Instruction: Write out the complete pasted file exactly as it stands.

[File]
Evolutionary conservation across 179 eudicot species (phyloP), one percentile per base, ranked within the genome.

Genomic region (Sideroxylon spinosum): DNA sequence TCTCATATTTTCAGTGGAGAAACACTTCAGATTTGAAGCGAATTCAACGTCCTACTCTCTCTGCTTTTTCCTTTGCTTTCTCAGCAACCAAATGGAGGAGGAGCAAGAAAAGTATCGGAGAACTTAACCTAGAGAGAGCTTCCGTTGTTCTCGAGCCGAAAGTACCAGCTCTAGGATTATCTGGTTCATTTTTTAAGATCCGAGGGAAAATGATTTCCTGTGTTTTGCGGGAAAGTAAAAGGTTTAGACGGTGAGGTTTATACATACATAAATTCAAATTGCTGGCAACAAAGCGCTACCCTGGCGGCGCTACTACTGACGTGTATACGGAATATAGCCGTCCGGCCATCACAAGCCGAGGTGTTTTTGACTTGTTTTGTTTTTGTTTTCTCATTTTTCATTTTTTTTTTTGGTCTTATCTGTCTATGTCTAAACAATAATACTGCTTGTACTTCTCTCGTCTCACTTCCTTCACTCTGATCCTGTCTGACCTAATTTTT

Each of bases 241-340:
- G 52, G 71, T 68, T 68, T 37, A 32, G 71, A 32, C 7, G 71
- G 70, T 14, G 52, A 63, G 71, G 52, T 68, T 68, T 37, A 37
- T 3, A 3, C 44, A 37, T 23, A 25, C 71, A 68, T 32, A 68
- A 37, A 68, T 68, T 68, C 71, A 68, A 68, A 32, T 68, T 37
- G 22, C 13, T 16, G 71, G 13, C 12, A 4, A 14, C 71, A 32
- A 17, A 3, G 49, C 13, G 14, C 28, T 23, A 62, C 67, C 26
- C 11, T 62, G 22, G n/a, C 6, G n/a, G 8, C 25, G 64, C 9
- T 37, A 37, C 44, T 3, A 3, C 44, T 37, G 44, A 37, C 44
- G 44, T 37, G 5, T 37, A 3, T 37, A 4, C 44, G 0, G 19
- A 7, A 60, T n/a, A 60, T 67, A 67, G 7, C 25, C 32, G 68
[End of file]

Evolutionary conservation across 179 eudicot species (phyloP), one percentile per base, ranked within the genome.

Genomic region (Sideroxylon spinosum): DNA sequence TCTCATATTTTCAGTGGAGAAACACTTCAGATTTGAAGCGAATTCAACGTCCTACTCTCTCTGCTTTTTCCTTTGCTTTCTCAGCAACCAAATGGAGGAGGAGCAAGAAAAGTATCGGAGAACTTAACCTAGAGAGAGCTTCCGTTGTTCTCGAGCCGAAAGTACCAGCTCTAGGATTATCTGGTTCATTTTTTAAGATCCGAGGGAAAATGATTTCCTGTGTTTTGCGGGAAAGTAAAAGGTTTAGACGGTGAGGTTTATACATACATAAATTCAAATTGCTGGCAACAAAGCGCTACCCTGGCGGCGCTACTACTGACGTGTATACGGAATATAGCCGTCCGGCCATCACAAGCCGAGGTGTTTTTGACTTGTTTTGTTTTTGTTTTCTCATTTTTCATTTTTTTTTTTGGTCTTATCTGTCTATGTCTAAACAATAATACTGCTTGTACTTCTCTCGTCTCACTTCCTTCACTCTGATCCTGTCTGACCTAATTTTT

Each of bases 241-340:
- G 52, G 71, T 68, T 68, T 37, A 32, G 71, A 32, C 7, G 71
- G 70, T 14, G 52, A 63, G 71, G 52, T 68, T 68, T 37, A 37
- T 3, A 3, C 44, A 37, T 23, A 25, C 71, A 68, T 32, A 68
- A 37, A 68, T 68, T 68, C 71, A 68, A 68, A 32, T 68, T 37
- G 22, C 13, T 16, G 71, G 13, C 12, A 4, A 14, C 71, A 32
- A 17, A 3, G 49, C 13, G 14, C 28, T 23, A 62, C 67, C 26
- C 11, T 62, G 22, G n/a, C 6, G n/a, G 8, C 25, G 64, C 9
- T 37, A 37, C 44, T 3, A 3, C 44, T 37, G 44, A 37, C 44
- G 44, T 37, G 5, T 37, A 3, T 37, A 4, C 44, G 0, G 19
- A 7, A 60, T n/a, A 60, T 67, A 67, G 7, C 25, C 32, G 68